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We're staying at the Holiday Inn South Wimbledon courtesy of my landlord as my boiler broke down over a week ago and with only a wetroom and no bath that I can fill up so my daughter could bathe we had to be 'decanted'.
Firstly, South Wimbledon is a stretch and I reckon they've called it that to make it look good, this hotel is practically across the road from Colliers Wood station.
Parking at the hotel is atrocious, for the number of rooms there is very little parking, the parking adjacent to the hotel belongs to the housing opposite which I realised when someone scratched my car! There is no parking in the immediate area either which is really inconvenient when you are pushing a wheelchair and carrying luggage.
The room we were given was called accessible however, when we got to the room we found that my daughter's wheelchair, which is a standard size, would not go past the bed to the main area of the room. On the second day a member of staff came up and moved the bed for us - I could not do it myself as I have 7 damaged vertebrae. Currently, our bed is not with the bedstead so reaching the lights is now not so easy and once in bed we cannot benefit from the 'side table' parts of the bedhead.
Breakfast is abysmal, no bacon, hash browns and no option for fried eggs, kippers etc. The Premier Inn does a much better breakfast with far greater choice. The food menu for the rooms is very limited and service ends at 9pm.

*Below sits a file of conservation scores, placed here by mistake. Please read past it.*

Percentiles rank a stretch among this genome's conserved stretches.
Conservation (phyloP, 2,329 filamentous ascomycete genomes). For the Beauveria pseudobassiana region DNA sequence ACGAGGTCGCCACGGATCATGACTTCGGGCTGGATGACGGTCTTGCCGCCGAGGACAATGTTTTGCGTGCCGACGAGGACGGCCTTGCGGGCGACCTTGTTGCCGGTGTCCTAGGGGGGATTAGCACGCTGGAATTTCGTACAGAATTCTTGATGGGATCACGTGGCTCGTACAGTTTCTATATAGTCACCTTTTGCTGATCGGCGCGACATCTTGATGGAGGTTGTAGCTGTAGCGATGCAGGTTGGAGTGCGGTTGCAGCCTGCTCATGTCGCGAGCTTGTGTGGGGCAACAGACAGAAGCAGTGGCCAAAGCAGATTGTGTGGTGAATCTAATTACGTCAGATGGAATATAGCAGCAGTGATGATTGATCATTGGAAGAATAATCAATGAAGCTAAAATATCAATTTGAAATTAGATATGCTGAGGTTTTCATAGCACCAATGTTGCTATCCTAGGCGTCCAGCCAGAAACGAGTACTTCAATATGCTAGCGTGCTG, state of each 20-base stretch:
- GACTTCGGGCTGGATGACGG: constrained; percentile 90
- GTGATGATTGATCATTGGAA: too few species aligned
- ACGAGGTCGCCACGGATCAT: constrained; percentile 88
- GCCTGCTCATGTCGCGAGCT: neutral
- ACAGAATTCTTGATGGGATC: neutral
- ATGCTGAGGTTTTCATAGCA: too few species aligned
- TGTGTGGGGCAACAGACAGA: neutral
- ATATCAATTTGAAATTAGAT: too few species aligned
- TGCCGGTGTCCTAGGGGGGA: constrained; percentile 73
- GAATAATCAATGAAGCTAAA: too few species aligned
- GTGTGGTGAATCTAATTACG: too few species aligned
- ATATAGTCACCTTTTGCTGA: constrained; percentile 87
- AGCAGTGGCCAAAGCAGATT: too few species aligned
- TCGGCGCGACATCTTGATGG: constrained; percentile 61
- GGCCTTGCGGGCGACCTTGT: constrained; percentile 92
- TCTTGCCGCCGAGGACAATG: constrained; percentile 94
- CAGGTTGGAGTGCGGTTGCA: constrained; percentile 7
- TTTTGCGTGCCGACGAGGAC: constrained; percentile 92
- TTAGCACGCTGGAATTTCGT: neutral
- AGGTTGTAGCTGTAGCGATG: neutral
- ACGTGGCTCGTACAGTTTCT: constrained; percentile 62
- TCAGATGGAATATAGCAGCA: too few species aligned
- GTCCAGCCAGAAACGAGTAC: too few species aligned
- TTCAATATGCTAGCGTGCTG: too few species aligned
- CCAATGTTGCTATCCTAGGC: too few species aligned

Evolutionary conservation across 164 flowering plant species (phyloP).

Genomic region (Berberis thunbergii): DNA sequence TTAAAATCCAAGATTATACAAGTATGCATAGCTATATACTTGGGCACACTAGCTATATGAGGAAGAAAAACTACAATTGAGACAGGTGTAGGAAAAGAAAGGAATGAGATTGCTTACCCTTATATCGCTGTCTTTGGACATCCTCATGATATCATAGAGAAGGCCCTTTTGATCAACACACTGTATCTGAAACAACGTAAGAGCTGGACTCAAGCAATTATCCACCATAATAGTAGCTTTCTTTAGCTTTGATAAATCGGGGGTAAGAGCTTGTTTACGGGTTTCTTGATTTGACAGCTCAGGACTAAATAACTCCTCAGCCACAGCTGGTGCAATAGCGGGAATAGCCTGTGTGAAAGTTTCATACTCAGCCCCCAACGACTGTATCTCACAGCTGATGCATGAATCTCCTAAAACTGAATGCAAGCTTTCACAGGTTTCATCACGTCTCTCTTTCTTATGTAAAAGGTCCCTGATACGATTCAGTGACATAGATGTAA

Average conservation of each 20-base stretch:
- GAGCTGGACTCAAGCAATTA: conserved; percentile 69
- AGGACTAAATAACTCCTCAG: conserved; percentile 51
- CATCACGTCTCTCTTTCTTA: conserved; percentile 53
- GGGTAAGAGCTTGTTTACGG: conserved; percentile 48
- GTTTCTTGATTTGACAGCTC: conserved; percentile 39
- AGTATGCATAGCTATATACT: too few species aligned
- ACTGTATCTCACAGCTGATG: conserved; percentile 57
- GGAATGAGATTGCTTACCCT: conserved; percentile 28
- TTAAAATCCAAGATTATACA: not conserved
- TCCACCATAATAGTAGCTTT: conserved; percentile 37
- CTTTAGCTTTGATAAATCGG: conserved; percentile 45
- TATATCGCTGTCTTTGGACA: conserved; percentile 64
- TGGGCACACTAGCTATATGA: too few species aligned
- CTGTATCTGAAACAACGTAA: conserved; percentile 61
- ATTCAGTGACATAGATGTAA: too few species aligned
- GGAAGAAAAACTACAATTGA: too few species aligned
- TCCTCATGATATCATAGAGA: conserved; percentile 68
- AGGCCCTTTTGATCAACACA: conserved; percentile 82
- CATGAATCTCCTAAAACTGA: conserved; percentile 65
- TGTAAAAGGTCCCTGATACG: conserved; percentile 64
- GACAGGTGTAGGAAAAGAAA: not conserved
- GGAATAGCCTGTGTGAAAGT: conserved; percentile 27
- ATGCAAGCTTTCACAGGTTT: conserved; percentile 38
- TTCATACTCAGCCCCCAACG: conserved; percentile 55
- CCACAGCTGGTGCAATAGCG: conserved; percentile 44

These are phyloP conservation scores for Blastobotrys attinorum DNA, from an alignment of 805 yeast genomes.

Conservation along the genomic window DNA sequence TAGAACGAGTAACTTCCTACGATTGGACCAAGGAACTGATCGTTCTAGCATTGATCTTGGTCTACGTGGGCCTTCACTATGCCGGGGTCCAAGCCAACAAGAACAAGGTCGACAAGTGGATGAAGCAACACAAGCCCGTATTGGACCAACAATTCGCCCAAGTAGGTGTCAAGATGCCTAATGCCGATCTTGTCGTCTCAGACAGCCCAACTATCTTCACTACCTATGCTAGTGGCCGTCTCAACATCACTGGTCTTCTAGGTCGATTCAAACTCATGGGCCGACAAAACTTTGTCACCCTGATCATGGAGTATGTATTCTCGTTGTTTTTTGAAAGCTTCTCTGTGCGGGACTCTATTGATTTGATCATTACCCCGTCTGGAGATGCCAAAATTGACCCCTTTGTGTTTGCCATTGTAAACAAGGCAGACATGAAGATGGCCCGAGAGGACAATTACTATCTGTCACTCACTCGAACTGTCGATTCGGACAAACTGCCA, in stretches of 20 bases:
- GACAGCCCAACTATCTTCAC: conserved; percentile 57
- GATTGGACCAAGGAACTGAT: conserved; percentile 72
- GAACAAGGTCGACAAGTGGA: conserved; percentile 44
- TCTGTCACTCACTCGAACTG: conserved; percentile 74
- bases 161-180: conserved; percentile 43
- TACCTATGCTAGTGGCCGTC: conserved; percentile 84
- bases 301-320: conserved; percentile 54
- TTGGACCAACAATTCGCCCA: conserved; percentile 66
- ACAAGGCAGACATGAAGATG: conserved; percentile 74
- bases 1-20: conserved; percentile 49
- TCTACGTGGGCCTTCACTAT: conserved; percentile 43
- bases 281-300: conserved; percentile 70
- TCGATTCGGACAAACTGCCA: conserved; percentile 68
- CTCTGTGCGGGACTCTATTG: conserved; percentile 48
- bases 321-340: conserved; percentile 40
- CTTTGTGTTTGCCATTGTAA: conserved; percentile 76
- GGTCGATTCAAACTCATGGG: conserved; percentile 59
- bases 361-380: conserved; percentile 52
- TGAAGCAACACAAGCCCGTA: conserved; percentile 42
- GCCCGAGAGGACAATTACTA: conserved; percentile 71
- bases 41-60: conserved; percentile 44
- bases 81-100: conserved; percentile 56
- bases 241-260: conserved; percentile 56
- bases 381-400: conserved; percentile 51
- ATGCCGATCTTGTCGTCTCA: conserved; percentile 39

In the evening, the shower is more like a trickle. There is a sink right on top of the toilet which makes going to the toilet really awkward and the shower curtain does not fully go around the shower rail which makes the water spray all over the floor.
Staff are great though, really friendly and helpful where they can be.
I go to the Toby Carvery in Mitcham quite regularly, but not because the food is great - it isn't. My family and I go for a low cost meal and some family time together. I take a little jar of mixed seasonings to give my food some flavour so I can enjoy it better.
The staff know us well and most of them contribute to making our time out together a good one although with the volume of customers the staff are often harassed looking and not very smiley, although that's not all of them, the carvers are generally very pleasant, one might even say jolly.
My youngest (14) doesn't really eat much food as she likes to go for the chocolate fudge sundae so we get her a child's plate. My mum's vegetarian and there isn't much on the menu for her but then it is a carvery after all.
I always feel that I should roast some potatoes and bring them with me as I have not been once in almost 2 years and had good roast potatoes. The beef is really fatty so is not a good cut and the Yorkshire puddings taste a bit papery.
With what I've written one might wonder why we keep going back but as I said, it's just to have a cheap family night out without having to cook and do the washing up!